Theoretically, that is sound and, theoretically, all that bounty should be transmitted down the line to the producer. Whether it was or not, I cannot say, but it is not quite relevant to make this point. Unless there is competition, the Minister, I am sure, will agree the bounty will not go down the line and prices will not be affected by that bounty at all and whether or not you give a bounty does not enter into the question of competition. How can it when you have two cattle offering for the one you want to buy? The bounty cannot go down the line, so that you are going to bankrupt the whole country if you give those licences. I am not blaming the Minister for the suggestion he has made, because it is only when people give thought to this matter that the terrible difficulty arises. The Minister, to give him his due, frankly admitted when we put up the case to him last January that, in principle and in equity, the feeder should get the licence. His job, although I agree a big one, was comparatively easy if the fat cattle were tied in houses but now they are scattered through the fields in the country and the job of taking a census which will be even approximately correct is three times as big in the summer as in the winter months. Yet I would urge on the Minister that the seriousness of the loss to the producers is so big that it is worth any effort by him and his Department to give the licences to the feeders and not to the shippers.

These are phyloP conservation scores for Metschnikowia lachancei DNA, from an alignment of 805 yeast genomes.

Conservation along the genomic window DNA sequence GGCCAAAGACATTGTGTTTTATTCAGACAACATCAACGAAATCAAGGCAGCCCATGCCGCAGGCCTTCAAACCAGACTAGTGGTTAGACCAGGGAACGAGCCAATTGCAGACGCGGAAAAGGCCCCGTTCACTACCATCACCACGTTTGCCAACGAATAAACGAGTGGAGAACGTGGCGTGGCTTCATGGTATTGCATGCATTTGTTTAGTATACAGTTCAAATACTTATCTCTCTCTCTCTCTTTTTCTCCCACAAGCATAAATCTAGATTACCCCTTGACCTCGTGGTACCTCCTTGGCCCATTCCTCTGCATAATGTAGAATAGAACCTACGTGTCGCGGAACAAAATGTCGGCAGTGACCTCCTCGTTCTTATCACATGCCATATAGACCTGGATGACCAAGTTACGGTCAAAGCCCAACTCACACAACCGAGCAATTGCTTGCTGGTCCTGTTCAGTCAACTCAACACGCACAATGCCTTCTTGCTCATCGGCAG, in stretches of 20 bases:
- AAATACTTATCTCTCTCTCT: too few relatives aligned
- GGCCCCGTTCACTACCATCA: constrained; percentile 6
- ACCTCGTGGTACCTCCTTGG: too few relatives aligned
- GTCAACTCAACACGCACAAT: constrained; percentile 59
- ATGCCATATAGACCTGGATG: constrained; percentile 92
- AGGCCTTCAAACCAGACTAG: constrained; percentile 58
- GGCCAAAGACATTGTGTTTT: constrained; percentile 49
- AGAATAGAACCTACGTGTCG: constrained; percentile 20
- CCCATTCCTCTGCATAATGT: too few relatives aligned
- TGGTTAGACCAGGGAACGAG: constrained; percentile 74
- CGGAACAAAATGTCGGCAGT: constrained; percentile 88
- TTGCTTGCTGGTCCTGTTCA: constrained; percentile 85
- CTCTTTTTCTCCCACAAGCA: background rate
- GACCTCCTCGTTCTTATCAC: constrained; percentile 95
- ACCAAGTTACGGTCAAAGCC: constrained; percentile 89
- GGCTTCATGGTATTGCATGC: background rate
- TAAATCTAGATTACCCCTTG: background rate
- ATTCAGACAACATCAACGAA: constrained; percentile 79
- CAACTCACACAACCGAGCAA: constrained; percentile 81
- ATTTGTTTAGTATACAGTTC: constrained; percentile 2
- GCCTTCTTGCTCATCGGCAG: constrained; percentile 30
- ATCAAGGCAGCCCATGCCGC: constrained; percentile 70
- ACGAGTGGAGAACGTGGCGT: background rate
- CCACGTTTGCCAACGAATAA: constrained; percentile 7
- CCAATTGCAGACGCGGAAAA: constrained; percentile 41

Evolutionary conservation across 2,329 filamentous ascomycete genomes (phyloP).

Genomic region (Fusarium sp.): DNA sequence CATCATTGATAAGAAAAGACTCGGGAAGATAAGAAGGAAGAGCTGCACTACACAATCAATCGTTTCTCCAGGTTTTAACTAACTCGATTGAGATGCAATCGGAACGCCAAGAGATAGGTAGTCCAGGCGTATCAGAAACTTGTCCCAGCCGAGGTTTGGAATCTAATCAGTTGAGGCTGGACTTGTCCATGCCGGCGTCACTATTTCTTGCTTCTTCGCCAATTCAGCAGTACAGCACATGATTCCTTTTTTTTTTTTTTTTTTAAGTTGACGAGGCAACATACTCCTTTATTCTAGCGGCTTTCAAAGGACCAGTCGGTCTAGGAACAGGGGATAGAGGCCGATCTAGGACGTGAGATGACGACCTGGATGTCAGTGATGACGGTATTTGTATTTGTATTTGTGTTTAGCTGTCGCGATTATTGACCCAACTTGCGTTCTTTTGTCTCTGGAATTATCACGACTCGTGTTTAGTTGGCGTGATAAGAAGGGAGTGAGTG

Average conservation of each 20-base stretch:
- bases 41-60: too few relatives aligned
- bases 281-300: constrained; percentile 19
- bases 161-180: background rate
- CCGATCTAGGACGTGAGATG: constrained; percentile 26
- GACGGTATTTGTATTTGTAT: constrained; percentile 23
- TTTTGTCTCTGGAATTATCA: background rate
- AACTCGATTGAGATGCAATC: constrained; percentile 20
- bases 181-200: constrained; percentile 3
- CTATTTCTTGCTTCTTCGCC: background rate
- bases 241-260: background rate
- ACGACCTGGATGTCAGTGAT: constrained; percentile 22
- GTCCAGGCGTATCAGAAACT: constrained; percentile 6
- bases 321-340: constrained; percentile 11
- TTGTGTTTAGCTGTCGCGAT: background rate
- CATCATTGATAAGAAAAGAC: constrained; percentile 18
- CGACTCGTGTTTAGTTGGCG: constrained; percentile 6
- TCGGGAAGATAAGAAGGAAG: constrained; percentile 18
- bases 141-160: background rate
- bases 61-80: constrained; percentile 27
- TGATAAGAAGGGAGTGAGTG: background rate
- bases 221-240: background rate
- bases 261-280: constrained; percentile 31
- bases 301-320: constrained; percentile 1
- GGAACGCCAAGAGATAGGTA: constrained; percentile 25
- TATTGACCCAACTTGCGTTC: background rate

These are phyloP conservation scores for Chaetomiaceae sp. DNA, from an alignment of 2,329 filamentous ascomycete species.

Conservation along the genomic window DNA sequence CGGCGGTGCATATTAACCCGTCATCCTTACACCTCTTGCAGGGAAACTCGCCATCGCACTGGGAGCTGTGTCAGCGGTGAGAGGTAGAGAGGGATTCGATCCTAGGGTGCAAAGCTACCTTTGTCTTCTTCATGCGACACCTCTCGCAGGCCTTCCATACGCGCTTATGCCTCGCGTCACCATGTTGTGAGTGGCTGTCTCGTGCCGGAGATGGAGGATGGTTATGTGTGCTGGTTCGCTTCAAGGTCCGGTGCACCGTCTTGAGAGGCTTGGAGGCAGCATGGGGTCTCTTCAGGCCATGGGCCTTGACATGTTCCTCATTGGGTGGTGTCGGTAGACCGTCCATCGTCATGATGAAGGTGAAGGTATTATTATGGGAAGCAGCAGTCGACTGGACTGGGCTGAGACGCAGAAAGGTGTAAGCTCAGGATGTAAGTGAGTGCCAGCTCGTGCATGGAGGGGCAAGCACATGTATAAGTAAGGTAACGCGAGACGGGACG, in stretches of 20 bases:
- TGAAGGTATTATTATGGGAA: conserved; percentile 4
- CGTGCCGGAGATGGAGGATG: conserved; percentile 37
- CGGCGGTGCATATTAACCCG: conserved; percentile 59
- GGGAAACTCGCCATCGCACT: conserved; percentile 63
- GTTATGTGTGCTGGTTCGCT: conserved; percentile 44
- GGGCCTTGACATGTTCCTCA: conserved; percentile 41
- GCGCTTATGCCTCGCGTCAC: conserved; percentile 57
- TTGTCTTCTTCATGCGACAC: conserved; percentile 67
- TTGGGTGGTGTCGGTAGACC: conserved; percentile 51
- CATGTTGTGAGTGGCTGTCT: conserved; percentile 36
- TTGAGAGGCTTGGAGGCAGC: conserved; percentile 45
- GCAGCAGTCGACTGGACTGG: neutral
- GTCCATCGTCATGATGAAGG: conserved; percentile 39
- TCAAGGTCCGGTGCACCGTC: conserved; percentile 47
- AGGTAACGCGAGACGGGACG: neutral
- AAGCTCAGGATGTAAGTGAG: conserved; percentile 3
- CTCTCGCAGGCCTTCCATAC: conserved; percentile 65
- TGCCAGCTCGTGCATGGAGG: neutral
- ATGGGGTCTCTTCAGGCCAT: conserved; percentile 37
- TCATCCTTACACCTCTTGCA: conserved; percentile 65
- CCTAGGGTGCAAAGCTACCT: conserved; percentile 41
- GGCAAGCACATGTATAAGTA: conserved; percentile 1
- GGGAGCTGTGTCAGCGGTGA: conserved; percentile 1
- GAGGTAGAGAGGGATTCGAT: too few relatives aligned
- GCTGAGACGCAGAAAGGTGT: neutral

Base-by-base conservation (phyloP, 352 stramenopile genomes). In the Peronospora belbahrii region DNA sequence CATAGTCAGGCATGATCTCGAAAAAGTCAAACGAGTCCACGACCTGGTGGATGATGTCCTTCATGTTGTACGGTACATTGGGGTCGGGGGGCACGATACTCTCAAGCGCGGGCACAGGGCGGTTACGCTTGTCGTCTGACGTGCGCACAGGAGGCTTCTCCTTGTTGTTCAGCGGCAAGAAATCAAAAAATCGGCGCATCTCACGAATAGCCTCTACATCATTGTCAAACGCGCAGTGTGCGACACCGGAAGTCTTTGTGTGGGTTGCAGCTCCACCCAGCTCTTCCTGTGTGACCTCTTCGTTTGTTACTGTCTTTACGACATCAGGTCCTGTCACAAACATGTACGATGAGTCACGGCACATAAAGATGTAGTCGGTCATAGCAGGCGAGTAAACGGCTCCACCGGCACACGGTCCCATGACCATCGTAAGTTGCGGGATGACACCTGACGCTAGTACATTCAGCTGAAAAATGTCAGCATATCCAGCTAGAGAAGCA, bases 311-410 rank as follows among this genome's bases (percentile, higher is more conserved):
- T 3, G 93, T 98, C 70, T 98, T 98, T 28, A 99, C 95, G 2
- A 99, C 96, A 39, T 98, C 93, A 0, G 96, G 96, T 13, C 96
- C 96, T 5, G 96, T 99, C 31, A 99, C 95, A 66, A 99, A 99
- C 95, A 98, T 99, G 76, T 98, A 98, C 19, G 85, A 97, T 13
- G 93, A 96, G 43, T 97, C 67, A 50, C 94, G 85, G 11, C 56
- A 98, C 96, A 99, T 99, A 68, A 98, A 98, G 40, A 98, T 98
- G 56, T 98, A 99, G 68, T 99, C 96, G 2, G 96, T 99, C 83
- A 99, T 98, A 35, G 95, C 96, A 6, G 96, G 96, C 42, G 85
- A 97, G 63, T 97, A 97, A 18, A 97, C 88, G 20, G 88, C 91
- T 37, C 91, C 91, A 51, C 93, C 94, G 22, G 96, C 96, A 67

I can promise the support in any way he wants it of the agricultural elements of this Party here, but, of course, the agricultural elements in any Party, which understand the situation, would be helpful. We will give all the help we can to the Minister on the lines I have suggested if he is prepared to co-operate. In conclusion, I want again to impress on the Minister that the reason for my raising this matter here is in an effort to be helpful and co-operative in this matter with the Minister and other Parties in the House. It is in no way finding fault with what the Minister has done. I am convinced that he has made a mistake in deciding to give the licences to the shippers, but it is only a mistake, an error of judgment. It was not deliberately wrong on the part of the Minister, I am quite satisfied, and I would appeal to him, if he is not convinced that the suggestions I have thrown out are the right things to do, not to give an emphatic refusal but to consider them for a day or two.